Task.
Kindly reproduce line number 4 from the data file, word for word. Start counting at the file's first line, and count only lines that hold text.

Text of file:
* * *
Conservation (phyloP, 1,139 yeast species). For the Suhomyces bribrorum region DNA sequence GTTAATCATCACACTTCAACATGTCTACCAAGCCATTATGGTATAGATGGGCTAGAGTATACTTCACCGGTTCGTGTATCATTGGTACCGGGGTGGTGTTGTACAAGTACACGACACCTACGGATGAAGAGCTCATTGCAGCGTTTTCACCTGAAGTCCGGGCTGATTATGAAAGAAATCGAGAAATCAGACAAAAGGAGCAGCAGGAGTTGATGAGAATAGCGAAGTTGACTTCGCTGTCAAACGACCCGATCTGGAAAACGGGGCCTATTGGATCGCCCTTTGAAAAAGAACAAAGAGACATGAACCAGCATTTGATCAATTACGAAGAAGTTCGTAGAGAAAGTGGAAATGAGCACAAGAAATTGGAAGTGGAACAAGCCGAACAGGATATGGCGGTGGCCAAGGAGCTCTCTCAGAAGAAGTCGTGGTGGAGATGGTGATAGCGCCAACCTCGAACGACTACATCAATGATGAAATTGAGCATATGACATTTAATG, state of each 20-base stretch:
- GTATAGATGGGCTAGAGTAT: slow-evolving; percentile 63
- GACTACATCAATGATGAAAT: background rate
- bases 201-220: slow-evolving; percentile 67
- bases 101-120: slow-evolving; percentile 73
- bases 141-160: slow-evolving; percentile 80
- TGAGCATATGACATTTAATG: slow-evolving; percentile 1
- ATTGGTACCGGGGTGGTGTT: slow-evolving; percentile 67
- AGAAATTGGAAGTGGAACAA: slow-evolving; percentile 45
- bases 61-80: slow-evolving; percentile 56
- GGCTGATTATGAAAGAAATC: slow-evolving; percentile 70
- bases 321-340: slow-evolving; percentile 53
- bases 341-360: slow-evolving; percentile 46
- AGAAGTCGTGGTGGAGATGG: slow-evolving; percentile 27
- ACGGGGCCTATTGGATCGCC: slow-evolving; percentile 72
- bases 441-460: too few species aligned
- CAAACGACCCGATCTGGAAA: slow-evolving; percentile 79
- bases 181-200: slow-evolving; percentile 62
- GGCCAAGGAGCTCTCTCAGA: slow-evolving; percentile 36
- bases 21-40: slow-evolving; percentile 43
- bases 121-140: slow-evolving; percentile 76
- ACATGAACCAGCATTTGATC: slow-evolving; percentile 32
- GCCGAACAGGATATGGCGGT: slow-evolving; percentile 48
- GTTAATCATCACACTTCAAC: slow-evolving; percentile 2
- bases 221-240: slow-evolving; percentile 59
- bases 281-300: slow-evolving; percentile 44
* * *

- bases 201-220: slow-evolving; percentile 67